Be aware that if you do it incorrectly, you could very well have to replace the motherboard. Tell us what the problem is and it may not need a BIOS update.That being said, what is it that you think a BIOS upgrade is going to fix? Having read the previous posts in this thread you will know that you need to go to the Motherboard manufactures web site.As you say nothing about your computer there is nothing anyone can do without some information, Do not tag your question onto the end of someone else's thread, start your own and you will more liekly get an answer.
Hi, I was wondering how do I update and bios and where can I get the download link.This BIOS Update documentation will demonstrate how to update a computer’s BIOS that may be required in order to fix computer bugs or add new features to your system.It makes absolutely no sense at all to flash your bios if your computer worked fine AT ANY TIME with the same bios version and cpu previously.If the release notes for the bios versions that are newer than the mboard presently has do not mention a problem that is fixed by flashing the bios that is definitely your case, it's extremely unlikely flashing the bios is going to solve your problem(s).Retail desktop mboard models generally have a CPU support list on the manufacturer's web site with the minimum bios version required stated on the same line as each cpu.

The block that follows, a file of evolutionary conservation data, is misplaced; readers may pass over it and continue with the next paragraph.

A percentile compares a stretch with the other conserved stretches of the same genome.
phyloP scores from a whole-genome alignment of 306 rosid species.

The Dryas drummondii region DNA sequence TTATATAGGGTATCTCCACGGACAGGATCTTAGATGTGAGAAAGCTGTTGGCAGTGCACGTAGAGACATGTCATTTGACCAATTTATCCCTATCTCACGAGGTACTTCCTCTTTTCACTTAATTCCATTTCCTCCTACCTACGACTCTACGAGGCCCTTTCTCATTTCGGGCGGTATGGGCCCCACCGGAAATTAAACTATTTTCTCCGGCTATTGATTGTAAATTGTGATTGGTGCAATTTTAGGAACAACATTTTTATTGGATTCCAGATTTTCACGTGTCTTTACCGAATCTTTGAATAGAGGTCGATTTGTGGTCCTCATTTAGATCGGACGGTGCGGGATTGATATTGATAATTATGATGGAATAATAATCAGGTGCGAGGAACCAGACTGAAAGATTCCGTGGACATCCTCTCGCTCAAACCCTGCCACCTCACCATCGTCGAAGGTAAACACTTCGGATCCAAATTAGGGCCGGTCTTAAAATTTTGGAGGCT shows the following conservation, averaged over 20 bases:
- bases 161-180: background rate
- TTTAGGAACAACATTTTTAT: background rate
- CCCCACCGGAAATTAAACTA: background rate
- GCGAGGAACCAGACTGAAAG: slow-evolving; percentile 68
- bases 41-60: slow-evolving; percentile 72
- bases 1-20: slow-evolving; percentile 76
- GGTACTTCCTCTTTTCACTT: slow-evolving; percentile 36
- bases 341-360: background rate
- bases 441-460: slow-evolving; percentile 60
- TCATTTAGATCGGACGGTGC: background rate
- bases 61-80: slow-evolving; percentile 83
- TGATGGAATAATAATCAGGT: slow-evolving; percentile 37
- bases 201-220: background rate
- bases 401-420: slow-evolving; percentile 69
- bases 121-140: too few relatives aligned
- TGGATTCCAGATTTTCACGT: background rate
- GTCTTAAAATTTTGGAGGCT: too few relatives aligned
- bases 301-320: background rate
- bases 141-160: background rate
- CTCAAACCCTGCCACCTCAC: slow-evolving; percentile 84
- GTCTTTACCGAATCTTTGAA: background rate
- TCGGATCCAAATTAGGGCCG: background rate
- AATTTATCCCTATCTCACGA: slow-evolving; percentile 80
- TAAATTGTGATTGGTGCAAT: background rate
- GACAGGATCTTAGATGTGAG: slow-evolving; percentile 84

There are even some web sites where you can look up the cpus for many mboard manufacturers retail models in one place that often show the minimum bios version required too - e.g. a brand name system has a retail or OEM mboard model that is on the mboard manufacturer's web site, that of course has a brand name system bios version, there's no certainty that the brand name system bios versions support the same cpus as the mboard manufacturer's versions...........Additionally, if you have a greater knowledge of your PC and want to modify your BIOS to achieve a specific goal, consider making an inquiry in our .The first thing to identify when updating your BIOS is what platform you’re system uses; the most common being Award, AMI, and Phoenix, which we will go into further detail later.However, if you have an older mboard that only recognizes the original SATA specs, recent and new SATA II or SATA III drives may NOT be recognized unless you install a jumper on two pins on the drive to limit it to the original SATA specs, 150mbytes/sec max burst data transfer rate.Some models have the pins for that,some don't......... It's the riskiest thing you can do with a computer !Usually a newer bios update includes all the previous fixes, unless there was a problem with something that was changed.